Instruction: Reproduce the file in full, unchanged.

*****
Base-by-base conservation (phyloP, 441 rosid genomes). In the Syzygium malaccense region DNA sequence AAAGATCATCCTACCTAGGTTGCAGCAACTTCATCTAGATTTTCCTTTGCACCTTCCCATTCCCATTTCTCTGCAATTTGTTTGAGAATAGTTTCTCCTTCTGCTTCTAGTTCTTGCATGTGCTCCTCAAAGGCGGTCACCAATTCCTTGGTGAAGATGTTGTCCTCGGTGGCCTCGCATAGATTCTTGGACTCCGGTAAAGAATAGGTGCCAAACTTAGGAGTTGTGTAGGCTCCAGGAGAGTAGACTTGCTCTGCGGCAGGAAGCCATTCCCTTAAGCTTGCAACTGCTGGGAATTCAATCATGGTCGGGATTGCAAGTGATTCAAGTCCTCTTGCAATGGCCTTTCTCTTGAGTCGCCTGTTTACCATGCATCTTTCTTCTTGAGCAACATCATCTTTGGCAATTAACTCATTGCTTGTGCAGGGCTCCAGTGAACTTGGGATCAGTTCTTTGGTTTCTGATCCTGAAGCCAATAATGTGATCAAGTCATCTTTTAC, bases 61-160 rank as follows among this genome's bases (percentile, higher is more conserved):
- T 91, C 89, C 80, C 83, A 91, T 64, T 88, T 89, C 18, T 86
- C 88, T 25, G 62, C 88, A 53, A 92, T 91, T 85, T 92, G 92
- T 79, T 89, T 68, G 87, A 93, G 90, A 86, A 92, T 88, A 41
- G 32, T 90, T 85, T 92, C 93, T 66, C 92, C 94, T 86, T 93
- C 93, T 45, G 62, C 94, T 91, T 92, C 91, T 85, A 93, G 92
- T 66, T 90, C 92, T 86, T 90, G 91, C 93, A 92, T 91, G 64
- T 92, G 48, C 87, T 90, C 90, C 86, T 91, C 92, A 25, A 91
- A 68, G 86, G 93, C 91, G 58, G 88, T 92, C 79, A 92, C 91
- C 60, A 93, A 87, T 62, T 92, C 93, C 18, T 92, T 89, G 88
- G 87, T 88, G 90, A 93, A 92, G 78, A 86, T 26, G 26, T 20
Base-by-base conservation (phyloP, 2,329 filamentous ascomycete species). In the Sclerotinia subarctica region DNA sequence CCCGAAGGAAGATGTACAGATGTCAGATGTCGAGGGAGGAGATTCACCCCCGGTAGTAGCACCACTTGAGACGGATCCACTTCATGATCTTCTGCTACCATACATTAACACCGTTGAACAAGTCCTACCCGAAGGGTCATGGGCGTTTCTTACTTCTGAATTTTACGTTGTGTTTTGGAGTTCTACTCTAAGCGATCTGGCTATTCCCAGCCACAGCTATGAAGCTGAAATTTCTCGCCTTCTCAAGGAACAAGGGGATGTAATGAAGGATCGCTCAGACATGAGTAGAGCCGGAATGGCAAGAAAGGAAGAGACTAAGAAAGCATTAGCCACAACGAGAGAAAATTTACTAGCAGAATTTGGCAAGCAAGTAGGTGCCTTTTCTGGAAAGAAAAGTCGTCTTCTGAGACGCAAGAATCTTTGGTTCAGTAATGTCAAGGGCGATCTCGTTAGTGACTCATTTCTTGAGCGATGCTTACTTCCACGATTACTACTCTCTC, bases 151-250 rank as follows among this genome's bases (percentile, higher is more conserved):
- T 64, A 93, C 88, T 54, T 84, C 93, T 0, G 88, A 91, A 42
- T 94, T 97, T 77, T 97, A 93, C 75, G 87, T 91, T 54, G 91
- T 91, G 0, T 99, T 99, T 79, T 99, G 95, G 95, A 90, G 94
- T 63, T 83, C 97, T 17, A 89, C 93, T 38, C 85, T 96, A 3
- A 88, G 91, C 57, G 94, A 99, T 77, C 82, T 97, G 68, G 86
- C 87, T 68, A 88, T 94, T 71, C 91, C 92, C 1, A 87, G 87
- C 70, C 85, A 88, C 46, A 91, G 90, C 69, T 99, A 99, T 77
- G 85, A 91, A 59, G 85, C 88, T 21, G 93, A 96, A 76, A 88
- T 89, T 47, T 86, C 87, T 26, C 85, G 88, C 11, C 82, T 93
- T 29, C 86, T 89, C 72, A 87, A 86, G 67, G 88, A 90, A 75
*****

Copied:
Base-by-base conservation (phyloP, 441 rosid genomes). In the Syzygium malaccense region DNA sequence AAAGATCATCCTACCTAGGTTGCAGCAACTTCATCTAGATTTTCCTTTGCACCTTCCCATTCCCATTTCTCTGCAATTTGTTTGAGAATAGTTTCTCCTTCTGCTTCTAGTTCTTGCATGTGCTCCTCAAAGGCGGTCACCAATTCCTTGGTGAAGATGTTGTCCTCGGTGGCCTCGCATAGATTCTTGGACTCCGGTAAAGAATAGGTGCCAAACTTAGGAGTTGTGTAGGCTCCAGGAGAGTAGACTTGCTCTGCGGCAGGAAGCCATTCCCTTAAGCTTGCAACTGCTGGGAATTCAATCATGGTCGGGATTGCAAGTGATTCAAGTCCTCTTGCAATGGCCTTTCTCTTGAGTCGCCTGTTTACCATGCATCTTTCTTCTTGAGCAACATCATCTTTGGCAATTAACTCATTGCTTGTGCAGGGCTCCAGTGAACTTGGGATCAGTTCTTTGGTTTCTGATCCTGAAGCCAATAATGTGATCAAGTCATCTTTTAC, bases 61-160 rank as follows among this genome's bases (percentile, higher is more conserved):
- T 91, C 89, C 80, C 83, A 91, T 64, T 88, T 89, C 18, T 86
- C 88, T 25, G 62, C 88, A 53, A 92, T 91, T 85, T 92, G 92
- T 79, T 89, T 68, G 87, A 93, G 90, A 86, A 92, T 88, A 41
- G 32, T 90, T 85, T 92, C 93, T 66, C 92, C 94, T 86, T 93
- C 93, T 45, G 62, C 94, T 91, T 92, C 91, T 85, A 93, G 92
- T 66, T 90, C 92, T 86, T 90, G 91, C 93, A 92, T 91, G 64
- T 92, G 48, C 87, T 90, C 90, C 86, T 91, C 92, A 25, A 91
- A 68, G 86, G 93, C 91, G 58, G 88, T 92, C 79, A 92, C 91
- C 60, A 93, A 87, T 62, T 92, C 93, C 18, T 92, T 89, G 88
- G 87, T 88, G 90, A 93, A 92, G 78, A 86, T 26, G 26, T 20
Base-by-base conservation (phyloP, 2,329 filamentous ascomycete species). In the Sclerotinia subarctica region DNA sequence CCCGAAGGAAGATGTACAGATGTCAGATGTCGAGGGAGGAGATTCACCCCCGGTAGTAGCACCACTTGAGACGGATCCACTTCATGATCTTCTGCTACCATACATTAACACCGTTGAACAAGTCCTACCCGAAGGGTCATGGGCGTTTCTTACTTCTGAATTTTACGTTGTGTTTTGGAGTTCTACTCTAAGCGATCTGGCTATTCCCAGCCACAGCTATGAAGCTGAAATTTCTCGCCTTCTCAAGGAACAAGGGGATGTAATGAAGGATCGCTCAGACATGAGTAGAGCCGGAATGGCAAGAAAGGAAGAGACTAAGAAAGCATTAGCCACAACGAGAGAAAATTTACTAGCAGAATTTGGCAAGCAAGTAGGTGCCTTTTCTGGAAAGAAAAGTCGTCTTCTGAGACGCAAGAATCTTTGGTTCAGTAATGTCAAGGGCGATCTCGTTAGTGACTCATTTCTTGAGCGATGCTTACTTCCACGATTACTACTCTCTC, bases 151-250 rank as follows among this genome's bases (percentile, higher is more conserved):
- T 64, A 93, C 88, T 54, T 84, C 93, T 0, G 88, A 91, A 42
- T 94, T 97, T 77, T 97, A 93, C 75, G 87, T 91, T 54, G 91
- T 91, G 0, T 99, T 99, T 79, T 99, G 95, G 95, A 90, G 94
- T 63, T 83, C 97, T 17, A 89, C 93, T 38, C 85, T 96, A 3
- A 88, G 91, C 57, G 94, A 99, T 77, C 82, T 97, G 68, G 86
- C 87, T 68, A 88, T 94, T 71, C 91, C 92, C 1, A 87, G 87
- C 70, C 85, A 88, C 46, A 91, G 90, C 69, T 99, A 99, T 77
- G 85, A 91, A 59, G 85, C 88, T 21, G 93, A 96, A 76, A 88
- T 89, T 47, T 86, C 87, T 26, C 85, G 88, C 11, C 82, T 93
- T 29, C 86, T 89, C 72, A 87, A 86, G 67, G 88, A 90, A 75